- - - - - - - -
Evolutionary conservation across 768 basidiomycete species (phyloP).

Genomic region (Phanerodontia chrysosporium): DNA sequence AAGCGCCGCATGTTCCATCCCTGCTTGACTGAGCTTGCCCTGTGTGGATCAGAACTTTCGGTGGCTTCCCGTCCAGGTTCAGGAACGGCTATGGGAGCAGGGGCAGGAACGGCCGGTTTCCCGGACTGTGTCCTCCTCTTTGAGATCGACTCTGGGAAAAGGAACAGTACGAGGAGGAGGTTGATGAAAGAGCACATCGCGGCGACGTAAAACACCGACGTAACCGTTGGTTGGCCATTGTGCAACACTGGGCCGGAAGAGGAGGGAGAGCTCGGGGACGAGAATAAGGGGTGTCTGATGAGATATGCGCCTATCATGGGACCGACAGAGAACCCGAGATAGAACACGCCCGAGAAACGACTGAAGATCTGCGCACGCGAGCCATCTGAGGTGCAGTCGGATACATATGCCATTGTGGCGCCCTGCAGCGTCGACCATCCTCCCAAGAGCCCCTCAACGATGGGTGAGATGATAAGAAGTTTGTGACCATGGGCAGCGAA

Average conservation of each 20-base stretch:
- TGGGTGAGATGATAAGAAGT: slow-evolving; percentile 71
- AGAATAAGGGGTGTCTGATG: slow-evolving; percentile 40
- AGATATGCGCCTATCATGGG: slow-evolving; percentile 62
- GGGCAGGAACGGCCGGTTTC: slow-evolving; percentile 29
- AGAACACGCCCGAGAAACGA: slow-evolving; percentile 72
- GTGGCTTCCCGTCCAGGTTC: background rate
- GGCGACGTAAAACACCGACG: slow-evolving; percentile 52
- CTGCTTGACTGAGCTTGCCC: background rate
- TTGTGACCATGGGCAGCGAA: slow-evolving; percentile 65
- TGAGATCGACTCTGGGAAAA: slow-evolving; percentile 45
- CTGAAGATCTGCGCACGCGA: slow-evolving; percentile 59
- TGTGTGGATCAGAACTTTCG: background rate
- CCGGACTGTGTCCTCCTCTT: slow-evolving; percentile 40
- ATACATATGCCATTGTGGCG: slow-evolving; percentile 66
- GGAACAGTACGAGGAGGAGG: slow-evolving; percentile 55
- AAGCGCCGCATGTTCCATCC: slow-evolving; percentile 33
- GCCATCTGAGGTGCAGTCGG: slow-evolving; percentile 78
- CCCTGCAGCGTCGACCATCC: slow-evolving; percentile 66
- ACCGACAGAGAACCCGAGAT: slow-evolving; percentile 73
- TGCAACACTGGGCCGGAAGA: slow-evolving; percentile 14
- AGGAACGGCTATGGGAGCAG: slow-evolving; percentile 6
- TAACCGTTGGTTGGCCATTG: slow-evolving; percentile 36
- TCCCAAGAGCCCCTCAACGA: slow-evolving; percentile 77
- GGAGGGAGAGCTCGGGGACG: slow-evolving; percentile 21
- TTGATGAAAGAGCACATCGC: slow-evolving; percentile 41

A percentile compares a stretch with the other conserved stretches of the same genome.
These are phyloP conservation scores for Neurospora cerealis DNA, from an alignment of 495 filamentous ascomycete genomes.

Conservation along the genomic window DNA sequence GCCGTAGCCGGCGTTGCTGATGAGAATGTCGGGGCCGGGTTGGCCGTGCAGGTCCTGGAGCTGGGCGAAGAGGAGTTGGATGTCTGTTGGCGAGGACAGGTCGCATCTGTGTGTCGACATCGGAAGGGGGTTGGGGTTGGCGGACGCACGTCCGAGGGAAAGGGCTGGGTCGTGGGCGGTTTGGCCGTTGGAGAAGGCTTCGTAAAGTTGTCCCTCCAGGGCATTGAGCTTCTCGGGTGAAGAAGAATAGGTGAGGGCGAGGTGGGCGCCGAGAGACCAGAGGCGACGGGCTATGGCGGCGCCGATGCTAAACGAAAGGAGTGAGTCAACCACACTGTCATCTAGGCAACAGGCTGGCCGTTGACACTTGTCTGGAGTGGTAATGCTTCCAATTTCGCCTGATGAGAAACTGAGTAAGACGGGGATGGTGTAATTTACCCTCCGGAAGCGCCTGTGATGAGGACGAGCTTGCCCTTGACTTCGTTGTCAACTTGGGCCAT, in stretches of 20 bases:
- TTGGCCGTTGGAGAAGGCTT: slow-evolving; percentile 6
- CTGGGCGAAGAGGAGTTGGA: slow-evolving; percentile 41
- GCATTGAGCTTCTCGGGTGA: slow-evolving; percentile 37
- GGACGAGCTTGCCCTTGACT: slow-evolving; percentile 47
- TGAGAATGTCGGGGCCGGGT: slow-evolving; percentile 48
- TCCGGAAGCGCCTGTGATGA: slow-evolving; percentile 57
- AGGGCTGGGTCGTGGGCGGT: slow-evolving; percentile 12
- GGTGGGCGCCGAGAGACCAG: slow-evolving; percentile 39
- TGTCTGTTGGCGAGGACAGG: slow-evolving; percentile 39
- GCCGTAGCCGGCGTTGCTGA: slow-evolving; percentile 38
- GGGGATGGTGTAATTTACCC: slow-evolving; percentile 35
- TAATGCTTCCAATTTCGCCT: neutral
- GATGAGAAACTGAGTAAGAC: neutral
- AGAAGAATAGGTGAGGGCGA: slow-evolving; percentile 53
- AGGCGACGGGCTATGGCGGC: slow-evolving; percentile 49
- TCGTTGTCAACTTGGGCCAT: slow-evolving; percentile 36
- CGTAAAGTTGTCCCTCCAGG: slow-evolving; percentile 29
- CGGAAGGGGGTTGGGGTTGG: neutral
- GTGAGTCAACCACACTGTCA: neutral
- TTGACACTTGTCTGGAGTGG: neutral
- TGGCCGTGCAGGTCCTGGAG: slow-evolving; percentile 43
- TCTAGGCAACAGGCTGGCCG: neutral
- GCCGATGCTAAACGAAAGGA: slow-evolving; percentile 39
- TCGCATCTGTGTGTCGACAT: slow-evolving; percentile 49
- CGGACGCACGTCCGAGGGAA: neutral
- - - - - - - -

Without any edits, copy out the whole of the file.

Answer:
Evolutionary conservation across 768 basidiomycete species (phyloP).

Genomic region (Phanerodontia chrysosporium): DNA sequence AAGCGCCGCATGTTCCATCCCTGCTTGACTGAGCTTGCCCTGTGTGGATCAGAACTTTCGGTGGCTTCCCGTCCAGGTTCAGGAACGGCTATGGGAGCAGGGGCAGGAACGGCCGGTTTCCCGGACTGTGTCCTCCTCTTTGAGATCGACTCTGGGAAAAGGAACAGTACGAGGAGGAGGTTGATGAAAGAGCACATCGCGGCGACGTAAAACACCGACGTAACCGTTGGTTGGCCATTGTGCAACACTGGGCCGGAAGAGGAGGGAGAGCTCGGGGACGAGAATAAGGGGTGTCTGATGAGATATGCGCCTATCATGGGACCGACAGAGAACCCGAGATAGAACACGCCCGAGAAACGACTGAAGATCTGCGCACGCGAGCCATCTGAGGTGCAGTCGGATACATATGCCATTGTGGCGCCCTGCAGCGTCGACCATCCTCCCAAGAGCCCCTCAACGATGGGTGAGATGATAAGAAGTTTGTGACCATGGGCAGCGAA

Average conservation of each 20-base stretch:
- TGGGTGAGATGATAAGAAGT: slow-evolving; percentile 71
- AGAATAAGGGGTGTCTGATG: slow-evolving; percentile 40
- AGATATGCGCCTATCATGGG: slow-evolving; percentile 62
- GGGCAGGAACGGCCGGTTTC: slow-evolving; percentile 29
- AGAACACGCCCGAGAAACGA: slow-evolving; percentile 72
- GTGGCTTCCCGTCCAGGTTC: background rate
- GGCGACGTAAAACACCGACG: slow-evolving; percentile 52
- CTGCTTGACTGAGCTTGCCC: background rate
- TTGTGACCATGGGCAGCGAA: slow-evolving; percentile 65
- TGAGATCGACTCTGGGAAAA: slow-evolving; percentile 45
- CTGAAGATCTGCGCACGCGA: slow-evolving; percentile 59
- TGTGTGGATCAGAACTTTCG: background rate
- CCGGACTGTGTCCTCCTCTT: slow-evolving; percentile 40
- ATACATATGCCATTGTGGCG: slow-evolving; percentile 66
- GGAACAGTACGAGGAGGAGG: slow-evolving; percentile 55
- AAGCGCCGCATGTTCCATCC: slow-evolving; percentile 33
- GCCATCTGAGGTGCAGTCGG: slow-evolving; percentile 78
- CCCTGCAGCGTCGACCATCC: slow-evolving; percentile 66
- ACCGACAGAGAACCCGAGAT: slow-evolving; percentile 73
- TGCAACACTGGGCCGGAAGA: slow-evolving; percentile 14
- AGGAACGGCTATGGGAGCAG: slow-evolving; percentile 6
- TAACCGTTGGTTGGCCATTG: slow-evolving; percentile 36
- TCCCAAGAGCCCCTCAACGA: slow-evolving; percentile 77
- GGAGGGAGAGCTCGGGGACG: slow-evolving; percentile 21
- TTGATGAAAGAGCACATCGC: slow-evolving; percentile 41

A percentile compares a stretch with the other conserved stretches of the same genome.
These are phyloP conservation scores for Neurospora cerealis DNA, from an alignment of 495 filamentous ascomycete genomes.

Conservation along the genomic window DNA sequence GCCGTAGCCGGCGTTGCTGATGAGAATGTCGGGGCCGGGTTGGCCGTGCAGGTCCTGGAGCTGGGCGAAGAGGAGTTGGATGTCTGTTGGCGAGGACAGGTCGCATCTGTGTGTCGACATCGGAAGGGGGTTGGGGTTGGCGGACGCACGTCCGAGGGAAAGGGCTGGGTCGTGGGCGGTTTGGCCGTTGGAGAAGGCTTCGTAAAGTTGTCCCTCCAGGGCATTGAGCTTCTCGGGTGAAGAAGAATAGGTGAGGGCGAGGTGGGCGCCGAGAGACCAGAGGCGACGGGCTATGGCGGCGCCGATGCTAAACGAAAGGAGTGAGTCAACCACACTGTCATCTAGGCAACAGGCTGGCCGTTGACACTTGTCTGGAGTGGTAATGCTTCCAATTTCGCCTGATGAGAAACTGAGTAAGACGGGGATGGTGTAATTTACCCTCCGGAAGCGCCTGTGATGAGGACGAGCTTGCCCTTGACTTCGTTGTCAACTTGGGCCAT, in stretches of 20 bases:
- TTGGCCGTTGGAGAAGGCTT: slow-evolving; percentile 6
- CTGGGCGAAGAGGAGTTGGA: slow-evolving; percentile 41
- GCATTGAGCTTCTCGGGTGA: slow-evolving; percentile 37
- GGACGAGCTTGCCCTTGACT: slow-evolving; percentile 47
- TGAGAATGTCGGGGCCGGGT: slow-evolving; percentile 48
- TCCGGAAGCGCCTGTGATGA: slow-evolving; percentile 57
- AGGGCTGGGTCGTGGGCGGT: slow-evolving; percentile 12
- GGTGGGCGCCGAGAGACCAG: slow-evolving; percentile 39
- TGTCTGTTGGCGAGGACAGG: slow-evolving; percentile 39
- GCCGTAGCCGGCGTTGCTGA: slow-evolving; percentile 38
- GGGGATGGTGTAATTTACCC: slow-evolving; percentile 35
- TAATGCTTCCAATTTCGCCT: neutral
- GATGAGAAACTGAGTAAGAC: neutral
- AGAAGAATAGGTGAGGGCGA: slow-evolving; percentile 53
- AGGCGACGGGCTATGGCGGC: slow-evolving; percentile 49
- TCGTTGTCAACTTGGGCCAT: slow-evolving; percentile 36
- CGTAAAGTTGTCCCTCCAGG: slow-evolving; percentile 29
- CGGAAGGGGGTTGGGGTTGG: neutral
- GTGAGTCAACCACACTGTCA: neutral
- TTGACACTTGTCTGGAGTGG: neutral
- TGGCCGTGCAGGTCCTGGAG: slow-evolving; percentile 43
- TCTAGGCAACAGGCTGGCCG: neutral
- GCCGATGCTAAACGAAAGGA: slow-evolving; percentile 39
- TCGCATCTGTGTGTCGACAT: slow-evolving; percentile 49
- CGGACGCACGTCCGAGGGAA: neutral